Posts Tagged ‘income’

Commission Income Mortgages

April 14th, 2011 47 Comments
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If a large percentage of your income comes from commission, you may need to apply for a commission income mortgage. This is when the lender marks down funds that you earn from commission or bonuses as a source of income that you will be using to pay for their mortgages. Considering the financial environment, it’s not surprising that the bank considers this a risky source of annual income.

Since funds earned on commission are less likely to remain steady, banks often require a definitive paper trail to assure them that the cash flow will continue. Mainly, they want to know that you have a sustainable source of income.

If a significant amount of your income comes from commission or bonuses, it is especially helpful to get in touch with a mortgage broker. Since they have contacts in the underwriting industry, they are capable of discussing your financial situation with them directly. This means that you won’t have to bother filling out a home loan application with a lender that would never consider working with you. It also means that it will take significantly less time to find one who will.

Because of the fact that a mortgage broker knows its lenders requirements, they are able to quickly identify which bank is ideal for you after collecting your financial information. Some lenders are best suited for high income borrowers with a good credit history. Others are better suited for people who have had a less than stellar financial performance in the past, and may not have as reliable a source of income.

A broker can collect all of your financial information up front. You won’t be forced to fill out an endless barrage of paperwork. Once the broker has your information, they can typically move forward from there without requiring any additional financial information.

Many brokers will continue to work with you even after your first mortgage. They will stay updated on your financial situation, and continue to monitor the lending industry for opportunities to refinance your home loan and get an even better deal.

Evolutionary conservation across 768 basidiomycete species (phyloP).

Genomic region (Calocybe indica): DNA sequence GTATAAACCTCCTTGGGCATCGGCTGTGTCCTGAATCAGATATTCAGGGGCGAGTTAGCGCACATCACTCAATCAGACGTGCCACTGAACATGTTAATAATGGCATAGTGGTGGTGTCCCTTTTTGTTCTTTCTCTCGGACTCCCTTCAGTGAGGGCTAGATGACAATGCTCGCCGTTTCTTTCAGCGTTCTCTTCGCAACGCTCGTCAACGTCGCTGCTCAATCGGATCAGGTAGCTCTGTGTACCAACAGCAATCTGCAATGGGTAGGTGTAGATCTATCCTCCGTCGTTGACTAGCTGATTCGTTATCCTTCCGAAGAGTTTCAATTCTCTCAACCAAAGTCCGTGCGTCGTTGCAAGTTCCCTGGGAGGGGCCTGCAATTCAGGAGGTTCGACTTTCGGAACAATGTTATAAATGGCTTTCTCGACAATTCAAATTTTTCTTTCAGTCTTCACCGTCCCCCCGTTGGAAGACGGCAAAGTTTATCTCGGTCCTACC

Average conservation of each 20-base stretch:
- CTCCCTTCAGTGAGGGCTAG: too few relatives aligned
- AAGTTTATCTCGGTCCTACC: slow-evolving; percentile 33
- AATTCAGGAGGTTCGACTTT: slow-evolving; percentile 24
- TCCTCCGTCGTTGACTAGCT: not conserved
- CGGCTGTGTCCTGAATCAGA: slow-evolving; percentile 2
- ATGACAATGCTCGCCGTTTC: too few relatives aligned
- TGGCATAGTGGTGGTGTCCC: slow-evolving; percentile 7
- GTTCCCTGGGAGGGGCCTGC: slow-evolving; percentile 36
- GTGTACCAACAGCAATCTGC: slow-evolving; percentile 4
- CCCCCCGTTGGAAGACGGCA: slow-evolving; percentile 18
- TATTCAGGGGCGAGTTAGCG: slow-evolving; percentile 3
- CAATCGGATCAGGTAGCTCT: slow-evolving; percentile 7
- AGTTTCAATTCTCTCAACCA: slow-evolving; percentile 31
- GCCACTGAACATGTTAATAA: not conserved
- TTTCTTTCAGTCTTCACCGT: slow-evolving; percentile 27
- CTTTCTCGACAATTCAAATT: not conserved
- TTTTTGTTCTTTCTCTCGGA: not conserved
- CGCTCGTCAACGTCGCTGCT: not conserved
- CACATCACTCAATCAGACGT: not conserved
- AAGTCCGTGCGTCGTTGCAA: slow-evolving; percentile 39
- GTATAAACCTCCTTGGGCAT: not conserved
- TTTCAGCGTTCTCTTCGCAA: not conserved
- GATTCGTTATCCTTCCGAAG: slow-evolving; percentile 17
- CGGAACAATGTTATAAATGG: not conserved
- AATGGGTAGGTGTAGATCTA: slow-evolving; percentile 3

Why are Lenders Concerned about Commission Income?

Throughout Australia, salesmen who earn a large portion of their income through commission are turned down for home loans even if their financial situation is robust. Many banks won’t even consider dealing with somebody with a commission based income. Those who are willing to work with you will most likely want two years of documentation to demonstrate the stability of your income.

Banks prefer not to work with people who are paid based on commission because the amount of money you earn each month can vary quite dramatically, and it isn’t guaranteed. People who earn a regular salary are considered more reliable.

This is not necessarily fair. There is no such thing as a “guaranteed income” after all, because even people with a regular salary can lose employment. Regardless, this is the logic used by many lenders.

The good news is that not all lenders approach the subject the same way. There are some lenders who are willing to offer a relatively competitive home loan with as little as three months of income paperwork. Working with a broker is still highly recommended, since banks who are more liberal with who they are willing to lend to often have less than ideal interest rates and terms.

Why Some Lenders Consider Commission Income Differently